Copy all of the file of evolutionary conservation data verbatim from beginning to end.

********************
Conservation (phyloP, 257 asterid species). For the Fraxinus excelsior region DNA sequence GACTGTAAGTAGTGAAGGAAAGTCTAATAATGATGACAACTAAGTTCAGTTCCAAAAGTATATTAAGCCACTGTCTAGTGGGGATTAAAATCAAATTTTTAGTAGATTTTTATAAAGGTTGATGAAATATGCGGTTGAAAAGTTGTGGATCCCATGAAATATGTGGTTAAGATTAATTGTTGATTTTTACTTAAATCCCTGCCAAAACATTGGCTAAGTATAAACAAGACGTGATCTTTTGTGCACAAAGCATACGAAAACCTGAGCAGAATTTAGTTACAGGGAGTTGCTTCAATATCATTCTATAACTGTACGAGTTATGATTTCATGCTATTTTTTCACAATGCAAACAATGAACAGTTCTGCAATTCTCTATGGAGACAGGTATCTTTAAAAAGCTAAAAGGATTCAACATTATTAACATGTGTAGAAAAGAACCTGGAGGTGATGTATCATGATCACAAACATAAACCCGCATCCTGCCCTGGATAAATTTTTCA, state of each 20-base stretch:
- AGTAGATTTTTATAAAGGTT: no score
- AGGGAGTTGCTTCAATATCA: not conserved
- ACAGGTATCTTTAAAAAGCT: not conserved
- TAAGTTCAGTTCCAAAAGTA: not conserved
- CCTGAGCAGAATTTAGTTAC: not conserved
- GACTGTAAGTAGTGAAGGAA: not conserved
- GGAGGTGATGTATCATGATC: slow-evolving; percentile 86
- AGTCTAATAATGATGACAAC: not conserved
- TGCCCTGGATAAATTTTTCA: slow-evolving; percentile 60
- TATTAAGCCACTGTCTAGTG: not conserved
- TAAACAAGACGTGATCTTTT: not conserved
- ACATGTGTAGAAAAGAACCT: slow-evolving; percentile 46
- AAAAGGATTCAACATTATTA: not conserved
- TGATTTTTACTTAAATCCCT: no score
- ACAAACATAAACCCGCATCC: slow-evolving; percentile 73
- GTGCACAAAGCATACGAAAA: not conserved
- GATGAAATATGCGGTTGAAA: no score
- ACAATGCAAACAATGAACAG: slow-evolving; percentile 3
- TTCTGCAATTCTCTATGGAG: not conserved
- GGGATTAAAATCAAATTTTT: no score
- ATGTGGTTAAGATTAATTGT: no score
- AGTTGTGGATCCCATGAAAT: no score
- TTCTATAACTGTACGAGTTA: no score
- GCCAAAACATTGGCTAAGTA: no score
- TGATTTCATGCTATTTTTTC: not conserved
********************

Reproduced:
Conservation (phyloP, 257 asterid species). For the Fraxinus excelsior region DNA sequence GACTGTAAGTAGTGAAGGAAAGTCTAATAATGATGACAACTAAGTTCAGTTCCAAAAGTATATTAAGCCACTGTCTAGTGGGGATTAAAATCAAATTTTTAGTAGATTTTTATAAAGGTTGATGAAATATGCGGTTGAAAAGTTGTGGATCCCATGAAATATGTGGTTAAGATTAATTGTTGATTTTTACTTAAATCCCTGCCAAAACATTGGCTAAGTATAAACAAGACGTGATCTTTTGTGCACAAAGCATACGAAAACCTGAGCAGAATTTAGTTACAGGGAGTTGCTTCAATATCATTCTATAACTGTACGAGTTATGATTTCATGCTATTTTTTCACAATGCAAACAATGAACAGTTCTGCAATTCTCTATGGAGACAGGTATCTTTAAAAAGCTAAAAGGATTCAACATTATTAACATGTGTAGAAAAGAACCTGGAGGTGATGTATCATGATCACAAACATAAACCCGCATCCTGCCCTGGATAAATTTTTCA, state of each 20-base stretch:
- AGTAGATTTTTATAAAGGTT: no score
- AGGGAGTTGCTTCAATATCA: not conserved
- ACAGGTATCTTTAAAAAGCT: not conserved
- TAAGTTCAGTTCCAAAAGTA: not conserved
- CCTGAGCAGAATTTAGTTAC: not conserved
- GACTGTAAGTAGTGAAGGAA: not conserved
- GGAGGTGATGTATCATGATC: slow-evolving; percentile 86
- AGTCTAATAATGATGACAAC: not conserved
- TGCCCTGGATAAATTTTTCA: slow-evolving; percentile 60
- TATTAAGCCACTGTCTAGTG: not conserved
- TAAACAAGACGTGATCTTTT: not conserved
- ACATGTGTAGAAAAGAACCT: slow-evolving; percentile 46
- AAAAGGATTCAACATTATTA: not conserved
- TGATTTTTACTTAAATCCCT: no score
- ACAAACATAAACCCGCATCC: slow-evolving; percentile 73
- GTGCACAAAGCATACGAAAA: not conserved
- GATGAAATATGCGGTTGAAA: no score
- ACAATGCAAACAATGAACAG: slow-evolving; percentile 3
- TTCTGCAATTCTCTATGGAG: not conserved
- GGGATTAAAATCAAATTTTT: no score
- ATGTGGTTAAGATTAATTGT: no score
- AGTTGTGGATCCCATGAAAT: no score
- TTCTATAACTGTACGAGTTA: no score
- GCCAAAACATTGGCTAAGTA: no score
- TGATTTCATGCTATTTTTTC: not conserved